Paul Kennedy, SC, for the SAITF, argued that although it was unusual for the Constitutional Court to intervene in a case such as this, the circumstances were exceptional, and it was not unlawful or improper for the court to do so.
In its application, the SAITF argued that the applicants were trading “lawfully, peacefully and with the [city’s] consent” until they were evicted and had their goods confiscated by the city and the Johannesburg Metro Police Department (JMPD) during October 2013.
“They [the city] say the clean sweep is necessary to deal with illegal traders, but the respondents have never suggested that any of the traders in this application were trading illegally.
“Indeed, Operation Clean Sweep made no attempt whatsoever to distinguish between the traders, who have always been doing business legally, and other informal traders who may not have been.”
The traders say that, after “extensive” negotiations with the city, they agreed to a process of “verification”, when all the traders would re-register as lawful traders. They would then be allowed to return to their stalls.
The traders say they re-registered themselves, as agreed, during the week of November 4, but when they tried to return to their stalls, they were assaulted by JMPD officers, who also dismantled their stalls.
Now the city has told the traders that it wants to “relocate” the traders, but the traders say the city has not complied with any of the requirements in section 6A of the Business Act, which says that the city must consult before informal traders are relocated.
From SA Breaking News
Posted by: Jamie-Leigh Matroos Posted date: December 5, 2013
Johannesburg – Informal traders in the Johannesburg CBD have turned to the Constitutional Court after their application to continue trading was deemed “not urgent” by the Johannesburg High Court.
The Constitutional Court will hear an urgent application on Thursday, requesting an interim order allowing informal traders to keep doing business in the CBD.
The vendors filed an urgent application on the 19th of November, requesting that they be permitted to trade in a manner consistent with sections 9 and 10 of the City’s Informal Trading By-Laws, at the locations they occupied immediately before their removal.
The traders appeared in the Johannesburg High Court on the 26th of November, but the High Court ruled the matter is not urgent and postponed it to next year.
This caused further outrage among traders who say they have no means to make a living unless they can continue to trade.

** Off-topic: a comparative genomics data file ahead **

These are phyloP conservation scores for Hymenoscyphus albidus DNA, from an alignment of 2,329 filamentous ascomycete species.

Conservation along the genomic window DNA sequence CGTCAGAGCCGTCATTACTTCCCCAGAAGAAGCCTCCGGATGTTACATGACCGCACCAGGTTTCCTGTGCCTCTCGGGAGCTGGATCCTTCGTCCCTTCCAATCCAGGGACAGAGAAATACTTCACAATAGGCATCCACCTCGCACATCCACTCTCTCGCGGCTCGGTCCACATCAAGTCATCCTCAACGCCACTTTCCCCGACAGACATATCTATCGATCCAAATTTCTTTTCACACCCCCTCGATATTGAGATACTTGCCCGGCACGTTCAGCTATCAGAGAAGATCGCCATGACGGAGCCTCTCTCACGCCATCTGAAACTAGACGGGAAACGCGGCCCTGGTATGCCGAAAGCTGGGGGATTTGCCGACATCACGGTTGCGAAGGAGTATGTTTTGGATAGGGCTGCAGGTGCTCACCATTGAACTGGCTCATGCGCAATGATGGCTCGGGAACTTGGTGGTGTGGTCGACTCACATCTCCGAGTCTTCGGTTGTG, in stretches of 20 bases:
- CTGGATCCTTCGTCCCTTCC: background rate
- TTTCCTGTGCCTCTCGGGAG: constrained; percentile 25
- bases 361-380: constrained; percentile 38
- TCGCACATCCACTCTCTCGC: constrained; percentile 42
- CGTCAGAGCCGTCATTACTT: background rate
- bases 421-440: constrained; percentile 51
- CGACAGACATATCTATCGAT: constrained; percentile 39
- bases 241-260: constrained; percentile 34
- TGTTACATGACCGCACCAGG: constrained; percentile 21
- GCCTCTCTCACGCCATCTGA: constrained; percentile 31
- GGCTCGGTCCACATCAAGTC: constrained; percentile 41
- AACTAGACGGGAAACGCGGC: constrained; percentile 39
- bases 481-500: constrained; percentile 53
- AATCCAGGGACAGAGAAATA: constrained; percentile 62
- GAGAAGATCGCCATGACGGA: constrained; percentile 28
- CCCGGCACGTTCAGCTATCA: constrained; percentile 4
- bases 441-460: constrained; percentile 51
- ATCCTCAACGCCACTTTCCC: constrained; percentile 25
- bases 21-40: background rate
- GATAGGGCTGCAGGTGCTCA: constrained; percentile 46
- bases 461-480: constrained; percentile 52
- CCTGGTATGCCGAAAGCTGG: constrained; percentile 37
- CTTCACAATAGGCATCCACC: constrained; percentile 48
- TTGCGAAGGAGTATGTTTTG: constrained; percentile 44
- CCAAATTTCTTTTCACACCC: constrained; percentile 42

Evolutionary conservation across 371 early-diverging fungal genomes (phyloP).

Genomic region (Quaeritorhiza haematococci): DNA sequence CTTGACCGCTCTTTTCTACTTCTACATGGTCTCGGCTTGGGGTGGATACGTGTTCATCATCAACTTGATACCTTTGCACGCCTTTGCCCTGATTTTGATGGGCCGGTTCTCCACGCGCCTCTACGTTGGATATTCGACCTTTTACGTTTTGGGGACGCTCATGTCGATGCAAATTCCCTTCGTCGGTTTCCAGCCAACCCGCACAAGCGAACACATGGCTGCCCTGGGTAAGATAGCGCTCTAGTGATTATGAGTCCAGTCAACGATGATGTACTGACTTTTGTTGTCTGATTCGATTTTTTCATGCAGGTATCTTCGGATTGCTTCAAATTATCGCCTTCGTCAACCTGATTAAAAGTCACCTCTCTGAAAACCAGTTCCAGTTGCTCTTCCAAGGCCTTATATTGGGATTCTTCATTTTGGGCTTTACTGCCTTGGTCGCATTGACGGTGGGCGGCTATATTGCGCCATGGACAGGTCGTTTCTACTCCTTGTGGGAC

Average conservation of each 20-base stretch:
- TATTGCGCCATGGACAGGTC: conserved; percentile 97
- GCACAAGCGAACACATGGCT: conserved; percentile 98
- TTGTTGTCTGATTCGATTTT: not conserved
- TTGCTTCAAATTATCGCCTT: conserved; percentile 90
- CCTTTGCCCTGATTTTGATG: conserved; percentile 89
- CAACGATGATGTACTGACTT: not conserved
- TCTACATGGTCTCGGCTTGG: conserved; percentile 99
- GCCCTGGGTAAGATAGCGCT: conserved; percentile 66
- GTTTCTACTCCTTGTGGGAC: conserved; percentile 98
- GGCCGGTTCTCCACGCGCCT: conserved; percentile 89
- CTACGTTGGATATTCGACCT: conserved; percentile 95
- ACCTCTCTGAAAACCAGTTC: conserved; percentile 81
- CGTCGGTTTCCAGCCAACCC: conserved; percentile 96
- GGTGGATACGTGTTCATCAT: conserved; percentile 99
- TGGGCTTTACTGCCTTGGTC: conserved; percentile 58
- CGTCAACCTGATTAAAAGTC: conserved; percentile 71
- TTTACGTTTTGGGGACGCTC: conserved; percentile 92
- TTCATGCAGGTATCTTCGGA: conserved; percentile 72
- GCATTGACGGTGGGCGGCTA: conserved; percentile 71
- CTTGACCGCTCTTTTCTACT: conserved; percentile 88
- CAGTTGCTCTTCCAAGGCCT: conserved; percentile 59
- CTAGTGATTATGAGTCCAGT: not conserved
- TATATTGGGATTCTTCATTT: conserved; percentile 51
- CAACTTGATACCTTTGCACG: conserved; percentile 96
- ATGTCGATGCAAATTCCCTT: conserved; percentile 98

The traders took to the streets of Johannesburg in protest. The group attacked businesses in the CBD saying if they cannot earn a living, other businesses have no right to. Traders threw stones and beat shop keepers forcing them to close their shops.
One man was reportedly beaten with sticks and nearly had his shop looted for refusing to close.
Informal traders have been left jobless for several weeks after the City of Johannesburg declared unlicensed traders may no longer sell their wares in the city centre. The City launched Operation Clean Sweep to remove the traders, claiming this measure is part of a crime reduction strategy. According to reports in the media while Operation Clean Sweep is meant to remove only unlicensed traders, those with legitimate licenses have also been targeted.
BY JONATHAN CRUSH, DECEMBER 05 2013, 05:57
APART from destroying the livelihoods of informal traders, the City of Johannesburg’s “cleansing” operation is also sure to lead to rising hunger levels among the city’s poor, who rely on these food sellers for their daily purchases.
Research by the African Food Security Urban Network (Afsun) in 11 cities in nine countries found that the informal sector plays a critical role in making food available to the urban poor.
Afsun’s researchers have found that the majority of vendors of food sold on the streets of surveyed cities in Southern Africa are women who head households, mostly single mothers, and more than half of these women have no other source of household income.
While food bought on the street may be more expensive than that on supermarket shelves, it is the choice of the urban poor because of geographical access. Increased proximity and physical access is by no means equal to real or actual access, taking into account factors including transport costs and the inconsistent provision of electricity. The provision of electricity in many informal areas is at best unreliable and often nonexistent, and without refrigeration fresh food has to be bought daily.
In the urban context, food accessibility and dietary quality are the critical determinants of household and individual nutritional status. Afsun’s 2008-09 baseline food security survey showed that 75% of households in the poorer urban areas of 11 cities were food-insecure. However, less than 10% of these households reported that they often experienced an absolute shortage of food. Rather, they ate smaller meals or fewer meals a day in response to a lack of resources to purchase food. Many more households said they often did not eat their preferred diet, ate food that they did not like and ate a diet that lacked diversity. Dietary diversity scores are in fact very low, indicating that undernutrition in the urban context may be as much about what people can afford to eat as how much they can eat.